• etc.

This should be done in the early stages, before post publishing. Changing the hyperlinks after their publication will affect your link hierarchy – WordPress usually redirects that page automatically, however, if it doesn’t, you should use manual redirect. Redirects are affecting your page load time, being that the request for the page is processed in two turns, before it returns the data from the server. There are plugins which can help you with the auto-removal of stop words from the URL structure – they come with a predefined list of stop words but you can also update it with new ones, the ones you deem necessary.

Title And Description Optimization

WordPress SEO Made Simple

The title is the utmost important factor for your future page ranking. It represents the first line, your punch line of the website. Your page is displayed in the search result in the form of a snippet, which contains three parameters:

  • page title
  • meta description of the page
  • and URL

The two suggested page title tags should be formed like:

  • Blog Title | Blog Archive | Keyword rich post title
  • Blog Title | Keyword rich post title

Keep the keyword aligned to the left part of the title. Search engines are most often presenting results with these kinds of titles and they are certainly getting better ranks. From a user’s point of view, based on the eye-tracking study, people are scanning result pages with the same pattern mainly focusing on the left side of the page more. The page title should consist out of no more than 70 characters.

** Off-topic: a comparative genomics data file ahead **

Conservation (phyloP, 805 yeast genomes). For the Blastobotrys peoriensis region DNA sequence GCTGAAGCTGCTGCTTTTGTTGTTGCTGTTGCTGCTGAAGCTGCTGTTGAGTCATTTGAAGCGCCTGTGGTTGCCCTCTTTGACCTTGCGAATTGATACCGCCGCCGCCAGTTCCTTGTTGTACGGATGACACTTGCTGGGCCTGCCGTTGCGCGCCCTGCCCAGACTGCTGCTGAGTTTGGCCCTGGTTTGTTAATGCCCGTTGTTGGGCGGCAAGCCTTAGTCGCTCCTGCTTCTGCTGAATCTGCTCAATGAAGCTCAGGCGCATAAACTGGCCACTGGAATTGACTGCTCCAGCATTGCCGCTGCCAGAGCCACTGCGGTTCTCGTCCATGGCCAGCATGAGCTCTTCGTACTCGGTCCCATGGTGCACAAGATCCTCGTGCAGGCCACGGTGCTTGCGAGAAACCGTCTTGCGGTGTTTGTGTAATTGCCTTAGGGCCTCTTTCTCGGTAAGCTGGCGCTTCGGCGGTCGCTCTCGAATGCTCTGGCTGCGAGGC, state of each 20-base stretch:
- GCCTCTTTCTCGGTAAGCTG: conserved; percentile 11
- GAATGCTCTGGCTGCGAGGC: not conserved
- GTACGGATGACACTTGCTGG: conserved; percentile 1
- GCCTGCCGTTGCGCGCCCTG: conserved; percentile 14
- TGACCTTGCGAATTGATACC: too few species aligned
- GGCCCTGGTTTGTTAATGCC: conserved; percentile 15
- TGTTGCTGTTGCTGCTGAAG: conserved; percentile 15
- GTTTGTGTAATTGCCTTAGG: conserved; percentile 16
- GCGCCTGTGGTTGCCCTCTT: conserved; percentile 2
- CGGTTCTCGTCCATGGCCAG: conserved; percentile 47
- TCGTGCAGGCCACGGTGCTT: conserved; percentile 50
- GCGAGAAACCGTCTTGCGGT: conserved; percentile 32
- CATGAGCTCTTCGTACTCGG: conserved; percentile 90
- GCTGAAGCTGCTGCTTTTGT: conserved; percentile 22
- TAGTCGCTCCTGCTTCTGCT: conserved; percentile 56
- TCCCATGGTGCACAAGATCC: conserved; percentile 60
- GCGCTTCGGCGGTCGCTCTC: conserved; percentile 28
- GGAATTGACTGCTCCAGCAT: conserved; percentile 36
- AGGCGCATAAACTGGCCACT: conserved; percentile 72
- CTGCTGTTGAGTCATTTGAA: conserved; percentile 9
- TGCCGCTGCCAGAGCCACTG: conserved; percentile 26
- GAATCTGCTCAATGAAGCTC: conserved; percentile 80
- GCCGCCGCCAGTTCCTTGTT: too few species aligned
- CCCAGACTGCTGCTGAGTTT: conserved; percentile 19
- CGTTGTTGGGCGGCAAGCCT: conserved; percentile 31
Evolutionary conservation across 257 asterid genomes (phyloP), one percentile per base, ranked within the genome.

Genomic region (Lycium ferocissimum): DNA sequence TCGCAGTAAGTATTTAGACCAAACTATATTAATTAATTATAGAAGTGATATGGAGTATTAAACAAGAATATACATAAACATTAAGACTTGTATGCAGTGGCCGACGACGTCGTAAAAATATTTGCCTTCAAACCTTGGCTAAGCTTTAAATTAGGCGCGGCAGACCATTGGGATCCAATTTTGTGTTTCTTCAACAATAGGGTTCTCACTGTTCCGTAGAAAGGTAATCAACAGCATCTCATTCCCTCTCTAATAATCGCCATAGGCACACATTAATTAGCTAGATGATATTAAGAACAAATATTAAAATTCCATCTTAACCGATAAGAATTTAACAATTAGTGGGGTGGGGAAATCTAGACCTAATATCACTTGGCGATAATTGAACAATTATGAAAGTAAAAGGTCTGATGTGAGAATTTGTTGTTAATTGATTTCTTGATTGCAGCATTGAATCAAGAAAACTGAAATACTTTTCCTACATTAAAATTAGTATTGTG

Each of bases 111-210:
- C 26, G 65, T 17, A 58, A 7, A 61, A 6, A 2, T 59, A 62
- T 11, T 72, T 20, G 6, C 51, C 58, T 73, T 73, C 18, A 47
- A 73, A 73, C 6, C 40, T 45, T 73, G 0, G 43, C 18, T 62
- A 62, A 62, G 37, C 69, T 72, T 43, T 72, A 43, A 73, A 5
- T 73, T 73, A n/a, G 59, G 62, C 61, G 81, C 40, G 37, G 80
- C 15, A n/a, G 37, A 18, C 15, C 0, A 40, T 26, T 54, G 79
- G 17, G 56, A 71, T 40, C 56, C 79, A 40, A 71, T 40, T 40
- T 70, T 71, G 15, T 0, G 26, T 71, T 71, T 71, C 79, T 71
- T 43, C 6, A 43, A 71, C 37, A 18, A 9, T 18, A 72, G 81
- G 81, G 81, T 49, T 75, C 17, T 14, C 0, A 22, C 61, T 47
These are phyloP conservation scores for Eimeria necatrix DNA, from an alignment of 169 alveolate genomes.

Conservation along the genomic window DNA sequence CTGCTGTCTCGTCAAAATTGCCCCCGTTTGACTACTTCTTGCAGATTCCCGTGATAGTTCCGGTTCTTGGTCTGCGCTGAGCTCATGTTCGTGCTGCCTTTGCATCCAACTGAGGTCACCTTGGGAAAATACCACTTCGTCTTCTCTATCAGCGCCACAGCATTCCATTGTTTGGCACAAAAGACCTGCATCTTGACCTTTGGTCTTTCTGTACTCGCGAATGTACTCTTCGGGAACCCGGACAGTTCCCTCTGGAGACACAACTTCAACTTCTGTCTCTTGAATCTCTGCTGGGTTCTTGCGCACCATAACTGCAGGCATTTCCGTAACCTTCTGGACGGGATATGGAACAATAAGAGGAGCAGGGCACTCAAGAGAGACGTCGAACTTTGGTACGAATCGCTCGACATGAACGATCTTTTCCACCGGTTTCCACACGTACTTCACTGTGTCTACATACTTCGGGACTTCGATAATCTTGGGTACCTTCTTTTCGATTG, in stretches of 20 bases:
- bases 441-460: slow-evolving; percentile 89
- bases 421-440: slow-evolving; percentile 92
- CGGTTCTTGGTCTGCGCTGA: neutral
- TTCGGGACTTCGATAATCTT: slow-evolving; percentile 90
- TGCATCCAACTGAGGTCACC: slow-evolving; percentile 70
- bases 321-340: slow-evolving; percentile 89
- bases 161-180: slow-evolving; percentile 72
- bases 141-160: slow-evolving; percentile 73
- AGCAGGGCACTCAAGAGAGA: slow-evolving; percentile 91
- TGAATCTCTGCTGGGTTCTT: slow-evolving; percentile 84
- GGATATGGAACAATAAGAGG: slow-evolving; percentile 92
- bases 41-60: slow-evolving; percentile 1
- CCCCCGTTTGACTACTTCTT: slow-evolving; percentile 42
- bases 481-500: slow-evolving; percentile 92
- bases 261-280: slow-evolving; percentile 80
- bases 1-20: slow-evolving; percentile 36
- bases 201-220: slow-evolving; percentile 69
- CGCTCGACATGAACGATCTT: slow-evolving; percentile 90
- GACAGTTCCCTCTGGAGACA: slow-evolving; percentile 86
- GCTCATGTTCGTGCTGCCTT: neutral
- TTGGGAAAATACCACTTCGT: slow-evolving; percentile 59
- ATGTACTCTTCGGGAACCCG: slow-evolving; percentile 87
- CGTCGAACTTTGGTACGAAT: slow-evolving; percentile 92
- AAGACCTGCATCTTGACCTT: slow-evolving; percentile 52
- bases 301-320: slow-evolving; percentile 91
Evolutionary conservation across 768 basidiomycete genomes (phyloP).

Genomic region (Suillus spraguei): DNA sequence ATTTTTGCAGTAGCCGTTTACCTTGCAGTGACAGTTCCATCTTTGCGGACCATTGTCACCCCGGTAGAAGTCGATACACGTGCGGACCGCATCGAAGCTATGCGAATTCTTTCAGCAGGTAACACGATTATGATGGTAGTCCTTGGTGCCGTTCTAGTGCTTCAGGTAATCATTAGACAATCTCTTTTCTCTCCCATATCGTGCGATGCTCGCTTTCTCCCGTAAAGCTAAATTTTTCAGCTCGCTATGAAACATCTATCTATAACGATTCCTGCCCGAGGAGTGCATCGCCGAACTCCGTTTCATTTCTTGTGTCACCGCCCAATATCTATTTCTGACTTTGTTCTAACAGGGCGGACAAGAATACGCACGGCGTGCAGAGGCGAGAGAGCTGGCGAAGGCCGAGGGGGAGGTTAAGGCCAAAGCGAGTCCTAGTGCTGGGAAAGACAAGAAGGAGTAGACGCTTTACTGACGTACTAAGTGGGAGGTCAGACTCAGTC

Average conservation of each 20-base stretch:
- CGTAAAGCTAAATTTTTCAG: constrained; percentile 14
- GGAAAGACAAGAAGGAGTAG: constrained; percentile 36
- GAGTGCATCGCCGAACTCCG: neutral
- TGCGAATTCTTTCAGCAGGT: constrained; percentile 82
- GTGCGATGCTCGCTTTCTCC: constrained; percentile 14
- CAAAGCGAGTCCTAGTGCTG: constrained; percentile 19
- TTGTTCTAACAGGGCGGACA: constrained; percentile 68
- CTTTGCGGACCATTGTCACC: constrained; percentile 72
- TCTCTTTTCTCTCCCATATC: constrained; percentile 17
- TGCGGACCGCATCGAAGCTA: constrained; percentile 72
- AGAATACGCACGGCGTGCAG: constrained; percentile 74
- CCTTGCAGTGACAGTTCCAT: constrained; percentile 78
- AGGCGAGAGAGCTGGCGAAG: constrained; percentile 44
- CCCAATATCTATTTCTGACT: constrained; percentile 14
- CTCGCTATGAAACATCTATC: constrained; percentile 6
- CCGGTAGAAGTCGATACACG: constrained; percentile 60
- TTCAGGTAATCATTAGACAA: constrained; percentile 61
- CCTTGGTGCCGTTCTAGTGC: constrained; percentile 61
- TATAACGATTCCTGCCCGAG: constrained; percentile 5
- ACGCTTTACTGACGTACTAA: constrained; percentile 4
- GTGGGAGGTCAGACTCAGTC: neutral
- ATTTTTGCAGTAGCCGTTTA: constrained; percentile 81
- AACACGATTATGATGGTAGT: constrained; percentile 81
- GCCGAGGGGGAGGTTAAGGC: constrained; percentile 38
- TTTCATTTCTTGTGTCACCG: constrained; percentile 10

As for the meta-descriptions, you need to keep them concise, keyword rich, within 150 to 160 characters. Google usually generates snippets with random text from your page and an optimized page title. This happens with predefined titles and descriptions and can be “ugly looking”. If the meta-description taken randomly from your page is longer than 160 words it will end with “…”, thus looking sloppy and unfinished. These kinds of snippets have low click-through rates and are not suggested.

Snippet optimization can be done individually for each post or by utilizing a plugin for that specific function.

Image Optimization

ultra-high-resolution-blue-eyeIf you are placing large volumes of content on your page such as high-resolution image galleries, you will end up with a long page load time. In order to reduce the volume of the content, it is recommended that you use the following image formats:

  • JPG, 60 quality – 32K of storage
  • PNG-8, 256 colors – 37K of storage
  • GIF, 256 colors – 42K of storage
  • PNG-24 – 146K of storage

These formats occupy less storage and help reduce the page load time drastically. It is recommended to use alt tags for each image in your media library because it will boost their visibility on the web and create new leads to your website.

Clean Up Your Code

Keep a high content/code ratio – pages with more code than content are heavily processed by web crawlers and are marked as “code bloats”. These pages are difficult to index and thus poorly ranked in search engine databases. By removing glossary effects on your page and reducing the number of widgets and plugins, you will get a much more interpretable piece of code.